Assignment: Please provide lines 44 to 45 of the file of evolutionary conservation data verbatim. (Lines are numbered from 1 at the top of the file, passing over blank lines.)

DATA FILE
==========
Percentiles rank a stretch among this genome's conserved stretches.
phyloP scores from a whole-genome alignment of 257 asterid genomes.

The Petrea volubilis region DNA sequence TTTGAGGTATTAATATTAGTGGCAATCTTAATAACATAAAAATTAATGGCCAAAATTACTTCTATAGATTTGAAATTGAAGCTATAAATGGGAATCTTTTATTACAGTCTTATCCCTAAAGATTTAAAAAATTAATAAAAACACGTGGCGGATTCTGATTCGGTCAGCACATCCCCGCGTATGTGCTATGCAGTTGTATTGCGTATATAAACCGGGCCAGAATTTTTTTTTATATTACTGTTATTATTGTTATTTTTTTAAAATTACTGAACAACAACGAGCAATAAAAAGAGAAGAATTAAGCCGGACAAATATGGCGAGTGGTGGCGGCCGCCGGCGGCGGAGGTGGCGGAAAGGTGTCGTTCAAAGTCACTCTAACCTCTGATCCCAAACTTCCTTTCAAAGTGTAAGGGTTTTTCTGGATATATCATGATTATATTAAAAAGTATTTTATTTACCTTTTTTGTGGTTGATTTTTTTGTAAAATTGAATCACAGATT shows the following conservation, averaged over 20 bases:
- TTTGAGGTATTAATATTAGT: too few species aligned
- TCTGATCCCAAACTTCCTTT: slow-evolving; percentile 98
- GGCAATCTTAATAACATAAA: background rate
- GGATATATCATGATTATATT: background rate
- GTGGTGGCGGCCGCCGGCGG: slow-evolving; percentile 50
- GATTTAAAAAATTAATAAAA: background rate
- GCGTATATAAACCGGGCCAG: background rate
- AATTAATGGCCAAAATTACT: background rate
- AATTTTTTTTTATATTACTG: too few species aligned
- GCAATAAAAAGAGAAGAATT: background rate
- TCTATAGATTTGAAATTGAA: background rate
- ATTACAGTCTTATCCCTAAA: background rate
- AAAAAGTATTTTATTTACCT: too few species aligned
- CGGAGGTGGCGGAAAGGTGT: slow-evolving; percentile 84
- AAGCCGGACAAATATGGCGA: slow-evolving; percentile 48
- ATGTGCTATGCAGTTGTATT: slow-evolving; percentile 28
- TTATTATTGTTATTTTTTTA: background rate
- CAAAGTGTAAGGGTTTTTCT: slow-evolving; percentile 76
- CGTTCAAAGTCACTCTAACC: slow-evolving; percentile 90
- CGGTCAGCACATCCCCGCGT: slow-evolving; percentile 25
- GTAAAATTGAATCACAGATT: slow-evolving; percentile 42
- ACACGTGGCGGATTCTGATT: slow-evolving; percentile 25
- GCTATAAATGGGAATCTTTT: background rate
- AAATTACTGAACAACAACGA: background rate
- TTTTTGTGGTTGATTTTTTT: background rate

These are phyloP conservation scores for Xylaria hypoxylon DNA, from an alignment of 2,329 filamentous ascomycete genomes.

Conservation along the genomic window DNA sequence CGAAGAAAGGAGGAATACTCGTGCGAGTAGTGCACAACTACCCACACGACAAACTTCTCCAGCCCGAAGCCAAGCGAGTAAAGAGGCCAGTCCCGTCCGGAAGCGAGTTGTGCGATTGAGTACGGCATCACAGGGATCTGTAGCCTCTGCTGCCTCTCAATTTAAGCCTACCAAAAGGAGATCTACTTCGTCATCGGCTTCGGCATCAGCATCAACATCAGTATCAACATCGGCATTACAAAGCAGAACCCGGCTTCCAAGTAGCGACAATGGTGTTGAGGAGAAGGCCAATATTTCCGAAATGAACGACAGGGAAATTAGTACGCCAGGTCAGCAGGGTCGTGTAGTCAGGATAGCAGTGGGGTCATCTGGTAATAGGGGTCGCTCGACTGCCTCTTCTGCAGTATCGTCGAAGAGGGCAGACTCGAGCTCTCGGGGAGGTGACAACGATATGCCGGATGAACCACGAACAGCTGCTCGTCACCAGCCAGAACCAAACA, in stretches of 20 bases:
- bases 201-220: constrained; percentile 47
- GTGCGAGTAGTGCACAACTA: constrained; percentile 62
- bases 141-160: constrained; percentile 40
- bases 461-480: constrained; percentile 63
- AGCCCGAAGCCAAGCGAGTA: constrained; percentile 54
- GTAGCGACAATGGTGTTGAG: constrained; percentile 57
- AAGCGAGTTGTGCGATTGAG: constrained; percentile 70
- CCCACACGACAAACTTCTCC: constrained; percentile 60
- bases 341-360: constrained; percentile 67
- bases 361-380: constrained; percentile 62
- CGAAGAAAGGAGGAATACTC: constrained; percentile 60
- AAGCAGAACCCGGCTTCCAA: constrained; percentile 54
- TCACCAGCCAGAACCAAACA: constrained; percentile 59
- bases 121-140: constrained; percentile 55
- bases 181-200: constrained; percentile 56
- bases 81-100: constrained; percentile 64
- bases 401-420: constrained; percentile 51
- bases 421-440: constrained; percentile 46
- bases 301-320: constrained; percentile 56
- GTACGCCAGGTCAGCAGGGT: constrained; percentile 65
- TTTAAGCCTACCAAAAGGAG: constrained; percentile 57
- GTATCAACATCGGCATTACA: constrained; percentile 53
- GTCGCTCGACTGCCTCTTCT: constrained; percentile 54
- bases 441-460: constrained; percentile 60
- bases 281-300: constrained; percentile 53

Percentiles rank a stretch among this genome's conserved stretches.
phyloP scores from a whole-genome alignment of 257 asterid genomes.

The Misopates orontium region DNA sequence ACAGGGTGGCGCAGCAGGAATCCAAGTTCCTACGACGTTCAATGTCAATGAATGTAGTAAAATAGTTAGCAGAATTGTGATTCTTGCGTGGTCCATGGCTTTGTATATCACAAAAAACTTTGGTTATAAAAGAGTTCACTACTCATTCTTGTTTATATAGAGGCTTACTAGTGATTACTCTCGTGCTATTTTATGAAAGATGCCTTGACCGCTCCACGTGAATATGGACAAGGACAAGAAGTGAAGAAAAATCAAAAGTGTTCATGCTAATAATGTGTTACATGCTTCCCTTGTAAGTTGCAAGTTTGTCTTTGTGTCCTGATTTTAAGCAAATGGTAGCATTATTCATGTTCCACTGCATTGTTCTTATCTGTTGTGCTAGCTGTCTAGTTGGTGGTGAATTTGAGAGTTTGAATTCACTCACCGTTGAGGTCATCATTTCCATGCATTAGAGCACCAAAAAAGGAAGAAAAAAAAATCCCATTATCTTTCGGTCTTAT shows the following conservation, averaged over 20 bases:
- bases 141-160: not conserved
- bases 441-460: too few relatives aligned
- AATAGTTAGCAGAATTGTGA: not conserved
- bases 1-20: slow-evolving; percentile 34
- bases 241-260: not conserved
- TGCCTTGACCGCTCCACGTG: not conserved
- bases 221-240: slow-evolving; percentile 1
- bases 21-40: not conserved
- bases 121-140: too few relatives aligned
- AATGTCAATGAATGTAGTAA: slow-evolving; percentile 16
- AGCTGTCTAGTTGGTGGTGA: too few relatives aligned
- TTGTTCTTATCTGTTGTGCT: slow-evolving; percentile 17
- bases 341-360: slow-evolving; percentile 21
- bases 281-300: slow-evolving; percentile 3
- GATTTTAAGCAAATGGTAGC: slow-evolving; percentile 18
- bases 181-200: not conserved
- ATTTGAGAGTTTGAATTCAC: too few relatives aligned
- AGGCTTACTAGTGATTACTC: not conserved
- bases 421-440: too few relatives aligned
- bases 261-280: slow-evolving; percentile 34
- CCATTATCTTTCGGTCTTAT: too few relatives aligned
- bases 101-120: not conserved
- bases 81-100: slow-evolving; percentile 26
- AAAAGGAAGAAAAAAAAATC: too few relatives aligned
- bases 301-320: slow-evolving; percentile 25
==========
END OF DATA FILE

- bases 121-140: constrained; percentile 55
- bases 181-200: constrained; percentile 56